Free Windows application to compare differences between files and folders

First published on February 20, 2009

If you work with different versions of files, you often need to compare them to see what has changed between files and to merge changes if necessary. This is especially important if you are working with code. Aside from creating word processor documents (and then using the “compare and merge” functionality) or using a command line diff, there are a couple of good Windows applications to make file comparisons of code more user friendly.

Beyond Compare, which is available for both Windows and Linux, costs $30 and does a really good job. (Note: you can try it out for free for 30 days.) One really good thing that it has is a Windows Explorer context menu, where you can right-click on a file, select it as the “left side” of the compare operation, then browse to another file, right-click on that one, and select it as the “right side” of the compare operation. This automatically launches the comparison window and integrates very nicely into regular file browsing processes.

On the completely free side of things, WinMerge is a program that does all of the standard operations well except for the right-click context menu behavior above (and maybe it will soon have such functionality). Instead, the only option is to launch the program for the “left side” file, and then use the browse interface from within WinMerge to select the “right side” file. For most people, this is probably something they can live with.

WinMerge and Beyond Compare context-menu integration

WinMerge has a really simple interface, similar to Beyond Compare, which does all of the major file / code comparison operations you would expect.

WinMerge main pane

  • There is a left pane showing coloured lines representing which areas in the files are different.
  • The main pane is split into the left and right sides representing the two files, so that you can easily scroll through both files simultaneously and synchronously.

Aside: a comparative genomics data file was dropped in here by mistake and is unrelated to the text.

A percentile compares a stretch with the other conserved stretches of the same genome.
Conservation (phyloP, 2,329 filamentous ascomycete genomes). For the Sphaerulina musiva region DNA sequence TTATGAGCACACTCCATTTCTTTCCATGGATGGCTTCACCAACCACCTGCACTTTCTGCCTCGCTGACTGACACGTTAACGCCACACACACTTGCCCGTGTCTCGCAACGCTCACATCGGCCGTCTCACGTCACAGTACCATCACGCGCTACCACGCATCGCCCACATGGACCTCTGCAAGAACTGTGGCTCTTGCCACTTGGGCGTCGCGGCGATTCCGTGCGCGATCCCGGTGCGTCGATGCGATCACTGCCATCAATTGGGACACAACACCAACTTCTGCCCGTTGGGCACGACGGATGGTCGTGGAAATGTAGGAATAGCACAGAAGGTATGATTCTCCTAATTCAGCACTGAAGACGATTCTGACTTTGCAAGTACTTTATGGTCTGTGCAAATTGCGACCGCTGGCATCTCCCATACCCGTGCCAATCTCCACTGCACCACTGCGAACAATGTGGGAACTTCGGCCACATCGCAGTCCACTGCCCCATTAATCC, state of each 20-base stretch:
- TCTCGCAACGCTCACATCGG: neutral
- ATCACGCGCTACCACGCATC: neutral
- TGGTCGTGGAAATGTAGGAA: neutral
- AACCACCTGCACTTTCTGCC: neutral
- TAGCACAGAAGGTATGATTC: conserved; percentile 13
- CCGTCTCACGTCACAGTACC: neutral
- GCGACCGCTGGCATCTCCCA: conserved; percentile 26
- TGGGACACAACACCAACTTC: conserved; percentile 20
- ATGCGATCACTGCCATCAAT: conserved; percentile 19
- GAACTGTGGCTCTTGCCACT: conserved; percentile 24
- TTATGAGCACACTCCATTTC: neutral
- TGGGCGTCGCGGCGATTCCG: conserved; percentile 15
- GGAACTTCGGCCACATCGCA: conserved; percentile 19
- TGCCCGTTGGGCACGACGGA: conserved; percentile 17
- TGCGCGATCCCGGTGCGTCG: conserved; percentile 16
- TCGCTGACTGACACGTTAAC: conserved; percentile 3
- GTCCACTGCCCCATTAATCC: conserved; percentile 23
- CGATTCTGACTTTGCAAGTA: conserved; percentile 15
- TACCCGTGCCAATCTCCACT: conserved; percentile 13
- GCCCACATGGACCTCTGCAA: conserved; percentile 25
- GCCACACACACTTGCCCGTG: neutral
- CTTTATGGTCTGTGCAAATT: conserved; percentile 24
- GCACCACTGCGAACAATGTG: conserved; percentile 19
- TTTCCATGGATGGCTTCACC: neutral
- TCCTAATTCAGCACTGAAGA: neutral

• There are buttons to copy lines from one side to the other.
  • You can type directly into either side to edit the files.
  • The bottom panes show close-ups of the differences.

You can also start with a blank slate (without selecting any files) and type or copy and paste arbitrary text into either side.

WinMerge has a lot of useful options, such as configurable colours and fonts, options on how to treat certain formatting of code such as blank lines, integration with TortoiseSVN, a patch file generator, and more.

Both WinMerge and Beyond Compare can also compare entire folders. The screenshot below shows WinMerge’s folder compare, which points out which files are different, as well as which files are present in only one of the two folders.

WinMerge folder compare

Thanks to Angelo for another great tip!


5 Responses to “Free Windows application to compare differences between files and folders”

  1. Lex Robin says:

    Does WinMerge supports editing the files which are compared? Or is it just a static viewer?

  2. Peter says:

    Hi Lex, you can edit the files that are being compared within WinMerge itself.

  3. Derek says:

    You can actually launch WinMerge with both sides loaded just by having the two files that you want to compare selected in explorer before using the context menu. This works for folders and files.

    Also, you can darg and drop folders into the WinMerge "select folders / files" dialog, which is handy. Another feature I really appreciate about WinMerge is that if you "Browse…" in the select files or folders dialog, it will actually start browsing at whatever path you currently have in there.

    Because of those minor attentions to detail, WinMerge is probably one of the most useful apps I use on a day-to-day basis. It’s one free app that I would not hesitate paying money for.

  4. Miguel says:

    I have just discovered that WinMerge also has a plug-in for comparing MS Office and other popular binary file formats. Just go to the WinMerge site and click on the Plug-ins tab.

    Useful for a comparison purposes, especially for EXCEL files. Have not tried it yet for editing yet (to see if format will be preserved).

    The underlying xdocs2txt utility may also come in handy for programming purposes.

  5. Dan says:

    I use WinMerge all the time; in the right-click context menu, there are two entries: "Compare To" and "Compare…". These correspond to the "left" and "right" files that were referred to in the original article.

    Back in the day, I used to use WinDiff (may be dating myself a bit here LOL), and I think that was one of the first file compare tools for Windows.

    WinMerge does an outstanding and of course affordable job at comparing repository versions of files; better than the default Microsoft Visual Source Safe comparison tool…

    Thanks for the plug-in info for WinMerge. I’m headed there next to scope it out…

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